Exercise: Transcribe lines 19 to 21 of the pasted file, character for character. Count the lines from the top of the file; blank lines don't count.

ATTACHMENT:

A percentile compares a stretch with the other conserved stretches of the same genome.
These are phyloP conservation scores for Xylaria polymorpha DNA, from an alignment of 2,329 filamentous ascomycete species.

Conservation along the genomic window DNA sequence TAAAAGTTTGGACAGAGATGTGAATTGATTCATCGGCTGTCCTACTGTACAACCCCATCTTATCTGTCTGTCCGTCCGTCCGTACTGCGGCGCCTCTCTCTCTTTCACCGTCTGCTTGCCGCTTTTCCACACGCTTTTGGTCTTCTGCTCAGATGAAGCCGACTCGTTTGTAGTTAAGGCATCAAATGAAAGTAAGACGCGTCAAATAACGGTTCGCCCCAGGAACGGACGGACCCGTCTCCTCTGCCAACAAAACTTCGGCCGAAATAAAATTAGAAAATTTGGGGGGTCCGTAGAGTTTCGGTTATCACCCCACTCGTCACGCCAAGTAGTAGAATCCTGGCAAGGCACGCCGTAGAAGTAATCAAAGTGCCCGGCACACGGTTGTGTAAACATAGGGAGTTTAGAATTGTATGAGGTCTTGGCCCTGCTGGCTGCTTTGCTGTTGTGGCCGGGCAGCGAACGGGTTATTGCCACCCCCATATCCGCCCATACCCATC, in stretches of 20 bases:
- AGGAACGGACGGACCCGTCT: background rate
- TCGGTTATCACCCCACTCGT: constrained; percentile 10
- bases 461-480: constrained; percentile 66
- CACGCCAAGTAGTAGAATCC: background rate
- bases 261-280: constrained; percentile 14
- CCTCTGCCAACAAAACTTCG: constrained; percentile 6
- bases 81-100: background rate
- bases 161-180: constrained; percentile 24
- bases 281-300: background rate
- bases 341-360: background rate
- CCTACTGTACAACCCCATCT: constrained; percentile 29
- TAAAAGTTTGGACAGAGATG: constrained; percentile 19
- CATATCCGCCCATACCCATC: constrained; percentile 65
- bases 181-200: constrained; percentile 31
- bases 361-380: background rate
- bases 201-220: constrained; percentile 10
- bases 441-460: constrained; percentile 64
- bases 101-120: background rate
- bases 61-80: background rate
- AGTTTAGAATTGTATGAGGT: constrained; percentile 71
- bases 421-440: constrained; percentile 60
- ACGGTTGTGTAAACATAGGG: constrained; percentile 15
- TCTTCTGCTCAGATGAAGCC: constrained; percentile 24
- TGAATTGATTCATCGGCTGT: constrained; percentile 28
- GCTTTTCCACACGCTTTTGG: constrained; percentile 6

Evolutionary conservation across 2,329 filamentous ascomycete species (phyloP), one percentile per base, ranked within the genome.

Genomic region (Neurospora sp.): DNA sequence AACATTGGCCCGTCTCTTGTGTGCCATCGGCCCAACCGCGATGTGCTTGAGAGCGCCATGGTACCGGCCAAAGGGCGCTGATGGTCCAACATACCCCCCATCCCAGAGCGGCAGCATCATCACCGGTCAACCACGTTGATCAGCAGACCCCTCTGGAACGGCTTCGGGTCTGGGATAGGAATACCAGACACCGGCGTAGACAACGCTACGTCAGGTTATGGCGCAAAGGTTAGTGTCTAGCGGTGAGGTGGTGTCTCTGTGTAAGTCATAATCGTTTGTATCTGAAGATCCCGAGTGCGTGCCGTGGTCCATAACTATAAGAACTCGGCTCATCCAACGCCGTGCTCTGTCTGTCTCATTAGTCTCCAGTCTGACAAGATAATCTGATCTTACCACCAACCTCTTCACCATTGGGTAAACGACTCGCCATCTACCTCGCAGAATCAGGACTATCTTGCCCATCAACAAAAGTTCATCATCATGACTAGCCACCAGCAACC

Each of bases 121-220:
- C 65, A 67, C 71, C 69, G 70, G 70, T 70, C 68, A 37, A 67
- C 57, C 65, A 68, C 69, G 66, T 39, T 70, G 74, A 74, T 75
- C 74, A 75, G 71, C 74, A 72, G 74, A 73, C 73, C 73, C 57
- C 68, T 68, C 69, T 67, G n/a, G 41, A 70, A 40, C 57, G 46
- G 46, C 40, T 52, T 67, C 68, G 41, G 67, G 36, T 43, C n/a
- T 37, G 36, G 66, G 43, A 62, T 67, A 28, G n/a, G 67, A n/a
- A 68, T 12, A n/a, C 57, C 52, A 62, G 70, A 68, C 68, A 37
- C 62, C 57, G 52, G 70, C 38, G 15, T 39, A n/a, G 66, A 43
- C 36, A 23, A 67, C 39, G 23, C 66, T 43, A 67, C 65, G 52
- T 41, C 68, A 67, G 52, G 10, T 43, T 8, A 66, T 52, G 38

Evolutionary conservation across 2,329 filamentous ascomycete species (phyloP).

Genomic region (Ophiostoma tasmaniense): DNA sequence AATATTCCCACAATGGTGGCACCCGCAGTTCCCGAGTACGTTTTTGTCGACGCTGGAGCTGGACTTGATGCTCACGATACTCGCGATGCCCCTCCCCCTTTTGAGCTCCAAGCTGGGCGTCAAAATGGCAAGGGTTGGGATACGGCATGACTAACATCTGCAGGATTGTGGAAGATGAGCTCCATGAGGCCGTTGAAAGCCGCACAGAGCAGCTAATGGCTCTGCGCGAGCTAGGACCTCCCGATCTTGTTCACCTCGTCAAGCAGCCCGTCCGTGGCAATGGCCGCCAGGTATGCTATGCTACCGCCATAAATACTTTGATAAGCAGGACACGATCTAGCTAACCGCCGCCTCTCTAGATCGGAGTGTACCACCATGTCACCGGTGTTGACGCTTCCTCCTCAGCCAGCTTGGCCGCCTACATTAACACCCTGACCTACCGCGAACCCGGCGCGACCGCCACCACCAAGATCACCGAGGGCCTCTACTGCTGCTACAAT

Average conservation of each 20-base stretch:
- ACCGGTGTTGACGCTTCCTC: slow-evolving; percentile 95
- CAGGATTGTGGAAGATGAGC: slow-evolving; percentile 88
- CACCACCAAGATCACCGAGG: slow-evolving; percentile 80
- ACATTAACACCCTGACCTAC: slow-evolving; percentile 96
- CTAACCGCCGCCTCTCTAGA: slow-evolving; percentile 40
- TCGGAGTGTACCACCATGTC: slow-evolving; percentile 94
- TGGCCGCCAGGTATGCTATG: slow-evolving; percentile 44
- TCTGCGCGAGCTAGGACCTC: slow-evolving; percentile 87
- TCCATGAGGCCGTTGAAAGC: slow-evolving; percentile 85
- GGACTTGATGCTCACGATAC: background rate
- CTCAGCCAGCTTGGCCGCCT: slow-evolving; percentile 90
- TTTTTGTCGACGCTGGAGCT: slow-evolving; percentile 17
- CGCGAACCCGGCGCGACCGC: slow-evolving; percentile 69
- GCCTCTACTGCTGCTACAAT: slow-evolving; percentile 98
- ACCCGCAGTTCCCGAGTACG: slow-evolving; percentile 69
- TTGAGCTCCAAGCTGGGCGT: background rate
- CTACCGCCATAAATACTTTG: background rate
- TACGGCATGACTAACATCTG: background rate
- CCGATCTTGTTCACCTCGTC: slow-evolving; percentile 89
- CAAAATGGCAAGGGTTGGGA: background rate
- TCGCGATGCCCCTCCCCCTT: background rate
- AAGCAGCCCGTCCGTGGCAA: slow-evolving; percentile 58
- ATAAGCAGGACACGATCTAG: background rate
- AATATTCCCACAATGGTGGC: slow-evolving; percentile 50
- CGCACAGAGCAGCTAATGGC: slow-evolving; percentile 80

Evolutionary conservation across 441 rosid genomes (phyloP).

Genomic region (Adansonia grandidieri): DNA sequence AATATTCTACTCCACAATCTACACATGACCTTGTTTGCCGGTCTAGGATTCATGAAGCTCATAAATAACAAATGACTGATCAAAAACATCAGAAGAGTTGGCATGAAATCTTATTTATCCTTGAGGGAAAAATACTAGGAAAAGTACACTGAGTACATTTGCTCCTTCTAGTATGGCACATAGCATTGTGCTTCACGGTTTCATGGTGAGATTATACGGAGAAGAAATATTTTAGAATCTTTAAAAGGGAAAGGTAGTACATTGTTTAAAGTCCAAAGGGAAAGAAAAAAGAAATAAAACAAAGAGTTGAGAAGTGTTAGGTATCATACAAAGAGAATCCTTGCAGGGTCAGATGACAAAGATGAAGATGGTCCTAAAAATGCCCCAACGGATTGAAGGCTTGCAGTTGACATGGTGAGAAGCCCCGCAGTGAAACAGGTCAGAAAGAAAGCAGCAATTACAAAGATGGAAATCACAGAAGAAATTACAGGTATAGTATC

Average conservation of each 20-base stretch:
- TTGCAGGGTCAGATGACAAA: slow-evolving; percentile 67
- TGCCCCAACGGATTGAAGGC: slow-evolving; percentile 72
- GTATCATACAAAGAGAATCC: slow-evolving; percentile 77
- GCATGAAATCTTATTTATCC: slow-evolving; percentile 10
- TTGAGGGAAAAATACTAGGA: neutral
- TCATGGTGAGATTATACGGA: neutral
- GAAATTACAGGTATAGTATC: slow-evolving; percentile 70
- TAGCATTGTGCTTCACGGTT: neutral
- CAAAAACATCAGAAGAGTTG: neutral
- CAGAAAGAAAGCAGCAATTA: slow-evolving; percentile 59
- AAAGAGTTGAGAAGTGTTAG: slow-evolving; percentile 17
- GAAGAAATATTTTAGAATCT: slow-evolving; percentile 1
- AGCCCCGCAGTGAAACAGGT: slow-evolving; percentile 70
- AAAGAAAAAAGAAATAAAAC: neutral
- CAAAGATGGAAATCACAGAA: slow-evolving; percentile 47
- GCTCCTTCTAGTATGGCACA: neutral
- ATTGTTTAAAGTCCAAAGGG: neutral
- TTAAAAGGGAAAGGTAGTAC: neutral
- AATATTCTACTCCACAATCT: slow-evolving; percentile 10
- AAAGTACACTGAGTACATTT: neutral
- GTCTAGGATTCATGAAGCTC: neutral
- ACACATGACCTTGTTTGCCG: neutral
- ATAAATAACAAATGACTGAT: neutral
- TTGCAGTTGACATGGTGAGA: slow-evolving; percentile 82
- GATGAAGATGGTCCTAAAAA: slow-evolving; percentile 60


- bases 201-220: constrained; percentile 10
- bases 441-460: constrained; percentile 64
- bases 101-120: background rate